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We’re approaching peak campaign season for the 2016 election. While the presidential contenders are getting the most attention, other candidates are also vying for your vote. Fourteen states will elect governors this year. Thirty-four states will elect a senator. And every congressional district — all 435 of them — has a House race on the ballot.

These state and national races are an opportunity to practice the relationship-building advocacy that leads to change. Your governor and members of Congress make daily decisions that impact your life and the policies the U.S. government pursues. And as representatives of your community, they are more accessible for you to influence.

What the candidates hear on the campaign trail influences their view of the electorate and what will be expected of them when they take office.

Raising issues of concern with candidates, especially at in-person events, is important. What the candidates hear on the campaign trail influences their view of the electorate and what will be expected of them when they take office.

“Getting direct contact with candidates for office is the best way to make an impression and a lasting impact in the way they behave if they get elected,” says Joel Rubin, a former congressional candidate, in the monthly briefing for FCNL Advocacy Teams.

What’s more, your participation at these events can create openings for future interactions and build a relationship. “When you make an impact at a candidate event,” says Rubin, “you get into the mind of the candidates. When members and candidates see you participating in the full political process, they really pay attention.”

FCNL Advocacy Teams: Relationships at Work Two FCNL constituents from Utah, Carol Cremer and Carolin Cady, know first-hand how fruitful these in-person interactions can be. Last year, at a town hall meeting with Rep. Mia Love in Salt Lake City, they had the chance to ask a question. As members of FCNL’s Advocacy Team in Utah, Carol and Carolin were looking for opportunities to connect with Rep. Love to build a meaningful relationship.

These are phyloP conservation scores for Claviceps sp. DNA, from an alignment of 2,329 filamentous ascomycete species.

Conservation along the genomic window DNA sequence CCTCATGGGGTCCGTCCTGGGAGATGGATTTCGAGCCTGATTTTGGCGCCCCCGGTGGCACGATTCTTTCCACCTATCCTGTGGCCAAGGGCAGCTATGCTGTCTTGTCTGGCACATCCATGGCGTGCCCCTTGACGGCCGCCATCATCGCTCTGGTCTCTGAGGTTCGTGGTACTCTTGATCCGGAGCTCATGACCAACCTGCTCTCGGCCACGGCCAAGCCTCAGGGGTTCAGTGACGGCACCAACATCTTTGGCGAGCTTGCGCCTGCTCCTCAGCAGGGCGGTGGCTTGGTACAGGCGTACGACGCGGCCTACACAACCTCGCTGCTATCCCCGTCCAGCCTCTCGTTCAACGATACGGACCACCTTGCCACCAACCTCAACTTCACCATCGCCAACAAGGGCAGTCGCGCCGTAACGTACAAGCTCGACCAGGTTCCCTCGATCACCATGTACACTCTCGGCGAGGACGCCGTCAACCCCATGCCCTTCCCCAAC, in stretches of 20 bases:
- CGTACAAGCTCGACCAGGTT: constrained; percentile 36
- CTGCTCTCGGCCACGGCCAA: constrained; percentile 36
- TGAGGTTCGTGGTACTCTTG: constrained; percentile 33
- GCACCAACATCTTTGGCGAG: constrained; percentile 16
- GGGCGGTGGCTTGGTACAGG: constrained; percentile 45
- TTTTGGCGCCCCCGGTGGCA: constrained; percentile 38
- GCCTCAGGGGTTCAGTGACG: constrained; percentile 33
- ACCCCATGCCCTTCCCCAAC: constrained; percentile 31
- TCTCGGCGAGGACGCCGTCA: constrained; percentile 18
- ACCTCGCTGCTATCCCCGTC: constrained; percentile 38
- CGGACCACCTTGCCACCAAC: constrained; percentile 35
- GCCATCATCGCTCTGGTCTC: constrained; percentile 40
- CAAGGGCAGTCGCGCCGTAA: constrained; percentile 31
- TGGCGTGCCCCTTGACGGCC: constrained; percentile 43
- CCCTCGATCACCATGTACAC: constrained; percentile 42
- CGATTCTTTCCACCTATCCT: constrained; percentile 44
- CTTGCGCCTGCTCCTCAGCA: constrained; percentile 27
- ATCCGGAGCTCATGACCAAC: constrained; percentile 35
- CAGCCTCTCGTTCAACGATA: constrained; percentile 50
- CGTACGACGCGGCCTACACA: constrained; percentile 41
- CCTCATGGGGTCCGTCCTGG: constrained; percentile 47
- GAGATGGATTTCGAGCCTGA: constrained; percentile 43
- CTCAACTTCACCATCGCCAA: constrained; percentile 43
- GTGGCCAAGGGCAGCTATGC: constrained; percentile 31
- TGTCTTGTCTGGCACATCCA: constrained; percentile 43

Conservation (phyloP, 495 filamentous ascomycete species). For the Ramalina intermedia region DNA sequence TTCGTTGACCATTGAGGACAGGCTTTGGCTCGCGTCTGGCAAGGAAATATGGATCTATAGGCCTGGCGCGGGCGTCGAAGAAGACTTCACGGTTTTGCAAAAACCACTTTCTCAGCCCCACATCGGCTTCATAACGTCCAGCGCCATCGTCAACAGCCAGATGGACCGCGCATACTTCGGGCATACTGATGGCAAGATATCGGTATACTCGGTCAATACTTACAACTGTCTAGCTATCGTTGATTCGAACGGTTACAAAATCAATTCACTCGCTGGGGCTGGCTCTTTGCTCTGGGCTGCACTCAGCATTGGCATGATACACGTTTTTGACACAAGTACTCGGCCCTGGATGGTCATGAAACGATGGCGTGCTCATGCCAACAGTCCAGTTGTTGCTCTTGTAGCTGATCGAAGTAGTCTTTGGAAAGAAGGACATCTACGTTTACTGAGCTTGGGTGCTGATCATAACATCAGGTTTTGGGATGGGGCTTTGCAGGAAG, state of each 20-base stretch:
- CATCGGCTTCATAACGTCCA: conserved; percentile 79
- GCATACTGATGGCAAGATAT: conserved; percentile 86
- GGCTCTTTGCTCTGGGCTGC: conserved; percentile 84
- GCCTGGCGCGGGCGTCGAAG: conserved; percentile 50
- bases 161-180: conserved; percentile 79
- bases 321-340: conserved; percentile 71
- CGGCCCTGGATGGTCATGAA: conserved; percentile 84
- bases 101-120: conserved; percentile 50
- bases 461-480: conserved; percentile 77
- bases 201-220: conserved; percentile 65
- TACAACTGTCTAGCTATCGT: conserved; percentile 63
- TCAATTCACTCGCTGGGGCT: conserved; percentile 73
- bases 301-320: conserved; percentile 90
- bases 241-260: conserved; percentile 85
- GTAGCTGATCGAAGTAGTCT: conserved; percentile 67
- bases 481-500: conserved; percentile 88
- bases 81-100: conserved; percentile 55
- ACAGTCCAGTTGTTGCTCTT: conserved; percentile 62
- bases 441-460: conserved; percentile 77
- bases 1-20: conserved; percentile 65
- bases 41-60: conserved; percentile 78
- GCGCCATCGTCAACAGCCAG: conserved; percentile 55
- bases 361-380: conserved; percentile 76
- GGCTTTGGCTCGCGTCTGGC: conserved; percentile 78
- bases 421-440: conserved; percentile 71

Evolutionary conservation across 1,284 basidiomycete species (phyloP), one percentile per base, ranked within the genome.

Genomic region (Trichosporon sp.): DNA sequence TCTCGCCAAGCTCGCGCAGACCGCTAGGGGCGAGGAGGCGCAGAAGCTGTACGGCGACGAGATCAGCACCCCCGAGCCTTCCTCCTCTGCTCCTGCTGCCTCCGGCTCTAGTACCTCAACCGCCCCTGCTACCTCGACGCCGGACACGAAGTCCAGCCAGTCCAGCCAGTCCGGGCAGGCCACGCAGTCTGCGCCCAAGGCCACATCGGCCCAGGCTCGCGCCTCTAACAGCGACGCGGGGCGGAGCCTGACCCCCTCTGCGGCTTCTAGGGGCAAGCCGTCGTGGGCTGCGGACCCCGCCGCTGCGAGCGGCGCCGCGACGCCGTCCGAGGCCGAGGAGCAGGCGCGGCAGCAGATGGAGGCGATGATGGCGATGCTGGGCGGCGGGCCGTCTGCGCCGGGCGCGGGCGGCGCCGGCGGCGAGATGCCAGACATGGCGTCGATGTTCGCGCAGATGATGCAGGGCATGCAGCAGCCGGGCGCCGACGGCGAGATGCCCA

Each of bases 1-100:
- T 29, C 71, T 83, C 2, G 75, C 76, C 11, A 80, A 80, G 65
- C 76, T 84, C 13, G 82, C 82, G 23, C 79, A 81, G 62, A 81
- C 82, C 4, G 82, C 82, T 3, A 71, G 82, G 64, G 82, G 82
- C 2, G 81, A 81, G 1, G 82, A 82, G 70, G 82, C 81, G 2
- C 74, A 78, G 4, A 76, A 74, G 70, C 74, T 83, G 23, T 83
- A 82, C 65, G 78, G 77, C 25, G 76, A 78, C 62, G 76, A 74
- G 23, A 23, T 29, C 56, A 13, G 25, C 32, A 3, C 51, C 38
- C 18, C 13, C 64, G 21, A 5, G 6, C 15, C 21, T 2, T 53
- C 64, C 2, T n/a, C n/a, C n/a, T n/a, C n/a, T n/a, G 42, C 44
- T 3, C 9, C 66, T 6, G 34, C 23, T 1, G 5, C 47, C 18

The two followed up with the representative, and Carolin even received a personal thank you call from her after the event. Yet this summer they were struggling to get a response from her office about a visit request.

That’s when they ran into Rep. Love. As they tell it:

“We had a chance meeting with Congresswoman Mia Love at the Salt Lake City airport. We approached her, and she recognized us from the town hall meeting from a year ago. She was happy to see us. We knew time was short so Carolin handed her a business card and on the back had written that we’d like to schedule a visit” on sentencing reform.”

Rep. Love gave them her direct number in case they had any further difficulties. Just a few days later, they had their meeting scheduled.

Carol and Carolin’s work with their Advocacy Team meant they were prepared for this random occurrence and ready to give Rep. Love information right there about the sentencing reform bills they wanted her to support. The groundwork for this interaction, however, came from their in-person interaction during a question-and-answer session.

Your candidates are holding town halls and other public events this summer and fall. They are paying attention to what people like you are saying. Are you ready to practice your advocacy and work for change?